Multimodal AI (Multimodal Artificial Intelligence)

What Is Multimodal AI?

Multimodal AI is a type of artificial intelligence (AI) that can process, understand and/or generate outputs for more than one type of data.

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Modality refers to the way in which something exists, is experienced, or is expressed. In the context of machine learning (ML) and artificial intelligence, modality specifically refers to a data type. Examples of data modalities include:

  • Text
  • Images
  • Audio
  • Video

Unimodal vs. Multimodal

Most AI systems today are unimodal. They are designed and built to work with one type of data exclusively, and they use algorithms tailored for that modality. A unimodal AI system like ChatGPT, for example, uses natural language processing (NLP) algorithms to understand and extract meaning from text content, and the only type of output the chatbot can produce is text.

In contrast, multimodal architectures that can integrate and process multiple modalities simultaneously have the potential to produce more than one type of output. If future iterations of ChatGPT are multimodal, for example, a marketer who uses the generative AI bot to create text-based web content could prompt the bot to create images that accompany the text it generates.

How Multimodal AI Works

Multimodal AI systems are structured around three basic elements: an input module, a fusion module, and an output module.

The input module is a set of neural networks that can take in and process more than one data type. Because each type of data is handled by its own separate neural network, every multimodal AI input module consists of numerous unimodal neural networks.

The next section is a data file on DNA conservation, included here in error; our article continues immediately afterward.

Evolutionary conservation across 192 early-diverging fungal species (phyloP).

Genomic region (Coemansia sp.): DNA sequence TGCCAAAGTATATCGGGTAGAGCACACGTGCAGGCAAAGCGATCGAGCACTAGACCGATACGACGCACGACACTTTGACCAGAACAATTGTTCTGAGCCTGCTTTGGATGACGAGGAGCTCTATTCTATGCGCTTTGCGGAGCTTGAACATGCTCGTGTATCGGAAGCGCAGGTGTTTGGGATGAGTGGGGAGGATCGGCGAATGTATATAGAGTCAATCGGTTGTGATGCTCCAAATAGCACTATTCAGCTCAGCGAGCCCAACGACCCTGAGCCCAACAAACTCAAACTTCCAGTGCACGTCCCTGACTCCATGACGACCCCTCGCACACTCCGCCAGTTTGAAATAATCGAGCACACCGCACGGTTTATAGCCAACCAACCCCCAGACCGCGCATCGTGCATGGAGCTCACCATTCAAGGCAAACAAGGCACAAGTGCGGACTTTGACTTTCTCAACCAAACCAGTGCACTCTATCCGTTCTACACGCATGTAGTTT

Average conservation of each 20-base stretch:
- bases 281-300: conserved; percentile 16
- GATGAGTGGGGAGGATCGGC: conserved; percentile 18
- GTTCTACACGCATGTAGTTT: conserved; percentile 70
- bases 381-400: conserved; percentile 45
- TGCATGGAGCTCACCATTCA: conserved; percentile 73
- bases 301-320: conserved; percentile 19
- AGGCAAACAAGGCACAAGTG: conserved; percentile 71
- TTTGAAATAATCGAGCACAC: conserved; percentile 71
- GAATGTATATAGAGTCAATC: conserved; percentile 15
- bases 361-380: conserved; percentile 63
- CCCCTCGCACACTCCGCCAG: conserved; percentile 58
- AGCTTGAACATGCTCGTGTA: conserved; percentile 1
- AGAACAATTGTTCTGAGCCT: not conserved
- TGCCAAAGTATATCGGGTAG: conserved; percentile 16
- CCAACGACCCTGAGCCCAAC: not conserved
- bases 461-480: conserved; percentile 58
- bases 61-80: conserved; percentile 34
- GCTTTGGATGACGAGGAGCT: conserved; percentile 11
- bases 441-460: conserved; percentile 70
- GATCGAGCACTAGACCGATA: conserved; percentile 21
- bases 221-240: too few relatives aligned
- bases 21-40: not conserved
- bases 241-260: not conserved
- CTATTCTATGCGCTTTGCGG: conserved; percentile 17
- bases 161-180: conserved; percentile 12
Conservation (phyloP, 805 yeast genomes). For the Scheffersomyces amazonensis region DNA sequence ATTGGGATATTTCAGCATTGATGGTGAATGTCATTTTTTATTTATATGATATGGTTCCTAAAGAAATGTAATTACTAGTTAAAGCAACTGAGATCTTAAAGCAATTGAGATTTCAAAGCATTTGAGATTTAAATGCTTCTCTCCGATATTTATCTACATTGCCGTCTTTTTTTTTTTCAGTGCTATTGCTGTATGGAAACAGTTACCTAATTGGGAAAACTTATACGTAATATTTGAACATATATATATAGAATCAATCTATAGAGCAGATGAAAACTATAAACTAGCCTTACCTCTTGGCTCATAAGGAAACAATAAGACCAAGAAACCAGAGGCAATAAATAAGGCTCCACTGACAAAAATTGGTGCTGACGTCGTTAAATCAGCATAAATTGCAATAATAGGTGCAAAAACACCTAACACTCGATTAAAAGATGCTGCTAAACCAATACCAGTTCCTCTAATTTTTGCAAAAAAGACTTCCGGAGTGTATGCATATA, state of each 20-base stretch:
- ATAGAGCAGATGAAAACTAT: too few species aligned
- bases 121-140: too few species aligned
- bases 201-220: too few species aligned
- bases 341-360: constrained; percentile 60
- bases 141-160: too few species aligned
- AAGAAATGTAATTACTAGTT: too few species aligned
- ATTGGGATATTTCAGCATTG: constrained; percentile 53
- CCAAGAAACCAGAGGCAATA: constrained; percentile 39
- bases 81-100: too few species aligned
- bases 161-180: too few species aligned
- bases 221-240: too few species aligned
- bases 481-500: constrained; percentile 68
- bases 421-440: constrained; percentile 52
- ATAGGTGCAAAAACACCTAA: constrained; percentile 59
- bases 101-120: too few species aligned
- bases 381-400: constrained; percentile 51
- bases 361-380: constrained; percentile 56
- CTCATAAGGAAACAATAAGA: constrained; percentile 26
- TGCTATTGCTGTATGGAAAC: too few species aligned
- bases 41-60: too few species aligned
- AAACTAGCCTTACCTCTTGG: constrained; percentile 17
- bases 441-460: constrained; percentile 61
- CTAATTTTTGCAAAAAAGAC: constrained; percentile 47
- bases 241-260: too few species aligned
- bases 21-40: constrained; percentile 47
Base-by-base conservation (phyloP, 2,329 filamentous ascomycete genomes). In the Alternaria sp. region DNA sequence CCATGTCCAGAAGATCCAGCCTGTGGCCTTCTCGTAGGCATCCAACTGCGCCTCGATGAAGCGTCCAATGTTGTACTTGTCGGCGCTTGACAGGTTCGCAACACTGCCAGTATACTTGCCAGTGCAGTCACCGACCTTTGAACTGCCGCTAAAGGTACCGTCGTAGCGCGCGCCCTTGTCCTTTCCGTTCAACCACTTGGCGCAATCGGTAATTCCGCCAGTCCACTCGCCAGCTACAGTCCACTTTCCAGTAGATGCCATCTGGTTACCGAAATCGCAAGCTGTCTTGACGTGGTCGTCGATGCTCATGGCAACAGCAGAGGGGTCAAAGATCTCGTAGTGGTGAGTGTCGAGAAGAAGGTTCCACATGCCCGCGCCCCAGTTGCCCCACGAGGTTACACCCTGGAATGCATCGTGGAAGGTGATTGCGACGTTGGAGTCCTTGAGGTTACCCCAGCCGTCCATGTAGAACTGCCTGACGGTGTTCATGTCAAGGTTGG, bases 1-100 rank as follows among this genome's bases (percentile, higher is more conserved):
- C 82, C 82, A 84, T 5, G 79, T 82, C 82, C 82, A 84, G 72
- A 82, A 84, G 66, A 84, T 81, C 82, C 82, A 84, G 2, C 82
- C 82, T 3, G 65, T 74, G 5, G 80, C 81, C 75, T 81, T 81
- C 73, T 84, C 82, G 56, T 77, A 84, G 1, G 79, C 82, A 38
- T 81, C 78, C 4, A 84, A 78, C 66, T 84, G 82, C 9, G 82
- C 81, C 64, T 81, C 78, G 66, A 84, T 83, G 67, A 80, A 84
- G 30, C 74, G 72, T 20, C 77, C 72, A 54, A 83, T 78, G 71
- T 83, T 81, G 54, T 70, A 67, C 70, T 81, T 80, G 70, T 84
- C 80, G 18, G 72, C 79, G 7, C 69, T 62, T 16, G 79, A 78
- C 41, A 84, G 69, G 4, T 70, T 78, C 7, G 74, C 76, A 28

The fusion module is responsible for integrating and processing pertinent data from each data type and taking advantage of the strengths of each data type.

The output module generates outputs that contribute to the overall understanding of the data. It is responsible for creating the output from the multimodal AI.

Challenges

Multimodal AI is more challenging to create than unimodal AI due to several factors. They include:

  • Data integration: Combining and synchronizing different types of data can be challenging because the data from multiple sources will not have the same formats. Ensuring the seamless integration of multiple modalities and maintaining consistent data quality and temporal alignment throughout the processing pipeline can be difficult and time-consuming.
  • Feature representation: Each modality has its own unique characteristics and representation methods. For example, images require feature extraction techniques like convolutional neural networks (CNNs), while text may require word embeddings or large language models (LLMs). It is challenging to combine and represent different modalities in a meaningful way that captures their interdependencies and enhances the overall understanding of the data.
  • Dimensionality and scalability: Multimodal data is typically high-dimensional, and there are no mechanisms for dimensionality reduction because each modality contributes its own set of features. As the number of modalities increases, the dimensionality of the data also grows significantly. This presents challenges in terms of computational complexity, memory requirements, and scalability for both the AI models and the algorithms they use to process data.
  • Model architecture and fusion techniques: Designing effective architectures and fusion techniques to combine information from multiple modalities is still an area of ongoing research. Finding the right balance between modality-specific processing and cross-modal interactions is a complex task that requires careful design and lots of experimentation.